Being Good at Math Does NOT Depend on How "Smart" We Are | exSTEMsions

## Trying is the key

One of the most important things we must learn in mathematics is to overcome our fear of actually trying.  It is very easy to simply stare at a blank piece of paper and feel overwhelmingly helpless.  Very often, we may even think we are stupid for not being able to start a problem.  We should never think this!

What many people don’t understand about mathematics is this:  being good at math doesn’t at all depend on how “smart” we are.  It simply depends on our willingness to work hard, and to fail, and to try again.  This is how we master the subject; we just fearlessly keep trying until we get it!

In this week's Problem (and pretty much every other!) there are two competing ideas of “trying”.  We will call them “random experimentation” and “plan of attack”.

## Trying via “random” experimentation

When you are confronted by a problem, and not sure what to do, do something.  In the case of the problem we were solving, we need to figure out how to dissect a square into 6, 7, 8, etc. squares.  How can we even begin?  Don’t worry about it.  Just begin.  Start by drawing.  Experiment!  Here, we call this “random” experimenting, because you don’t have to have a plan in mind, you don’t have to know exactly what you’re doing, and you don’t even need to know where you’re going with your line of thought.   And, you don’t even have to be successful at first (or second, or third, or fourth) try!  You just need to start thinking.  The more you think, the more likely you are to come upon a useful idea or concept that will help you solve the problem.  And the useful things you find might be deliberately found, because you’re being all clever (go you!), or you might just accidentally stumble upon them.  But no matter how you find them, you first need to embark on the journey that will lead you to them, and that means you definitely need to start doing something.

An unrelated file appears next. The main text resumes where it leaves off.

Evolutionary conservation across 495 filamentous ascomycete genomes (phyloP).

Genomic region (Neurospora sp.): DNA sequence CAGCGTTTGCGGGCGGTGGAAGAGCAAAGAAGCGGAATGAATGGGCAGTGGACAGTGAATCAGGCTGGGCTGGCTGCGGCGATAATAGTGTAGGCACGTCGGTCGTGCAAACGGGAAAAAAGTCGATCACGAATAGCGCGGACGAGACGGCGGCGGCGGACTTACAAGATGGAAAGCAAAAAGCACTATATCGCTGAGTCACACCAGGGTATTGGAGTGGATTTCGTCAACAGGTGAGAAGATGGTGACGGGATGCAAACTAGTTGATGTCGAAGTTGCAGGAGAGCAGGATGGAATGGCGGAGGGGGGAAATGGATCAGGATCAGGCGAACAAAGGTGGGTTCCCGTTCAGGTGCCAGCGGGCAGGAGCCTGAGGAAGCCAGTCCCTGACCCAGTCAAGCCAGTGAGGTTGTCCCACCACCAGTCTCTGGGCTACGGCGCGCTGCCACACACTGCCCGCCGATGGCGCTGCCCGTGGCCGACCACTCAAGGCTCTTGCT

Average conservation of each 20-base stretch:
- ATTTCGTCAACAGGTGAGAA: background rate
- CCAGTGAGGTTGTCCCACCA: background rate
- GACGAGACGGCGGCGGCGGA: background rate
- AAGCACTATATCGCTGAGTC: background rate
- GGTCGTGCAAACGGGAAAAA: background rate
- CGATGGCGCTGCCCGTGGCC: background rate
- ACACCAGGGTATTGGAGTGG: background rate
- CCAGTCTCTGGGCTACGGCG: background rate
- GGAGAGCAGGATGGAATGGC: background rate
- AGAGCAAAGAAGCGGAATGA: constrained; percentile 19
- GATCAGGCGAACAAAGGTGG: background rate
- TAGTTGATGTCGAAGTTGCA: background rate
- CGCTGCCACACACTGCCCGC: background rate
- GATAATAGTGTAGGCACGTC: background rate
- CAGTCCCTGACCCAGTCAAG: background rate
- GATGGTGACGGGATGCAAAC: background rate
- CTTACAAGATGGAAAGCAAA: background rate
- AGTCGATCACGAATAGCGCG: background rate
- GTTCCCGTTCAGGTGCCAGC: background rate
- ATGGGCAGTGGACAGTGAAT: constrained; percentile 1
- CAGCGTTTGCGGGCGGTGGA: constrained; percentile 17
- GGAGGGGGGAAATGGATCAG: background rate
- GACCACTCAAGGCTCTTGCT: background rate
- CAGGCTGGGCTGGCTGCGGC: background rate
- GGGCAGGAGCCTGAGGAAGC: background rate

## Trying to find your plan of attack

The point of all this experimentation is to find your “plan of attack” for the problem.  You will at some point need to know what you’re doing!  Your random experimentation will lead you to your plan of attack, the thinking that will actually allow you to solve the problem.  For this, you need to be patient.  It may take a few minutes, or a few hours, or a few days.  In the Squares problem, your plan of attack essentially involves realizing how to fit smaller squares around another square.  This allows us to notice that we can use a similar approach in many parts of the question.

Many problems require several plans of attack.  In Squares, to answer later questions, we need to understand how to use the dissections that our first plan of attack gave to us, to answer the more general question of cutting a square into any number of smaller squares.  Thus our second plan of attack involves seeing the patterns that arise out of our first plan.  So, here it’s important to realize that mathematics builds upon previous concepts: your plans of attack are not completely separate ideas.  You do not want to start from scratch to answer the last part of the problem!  You need to have all your thoughts from the whole course of the problem, in your pocket, ready to apply when needed.

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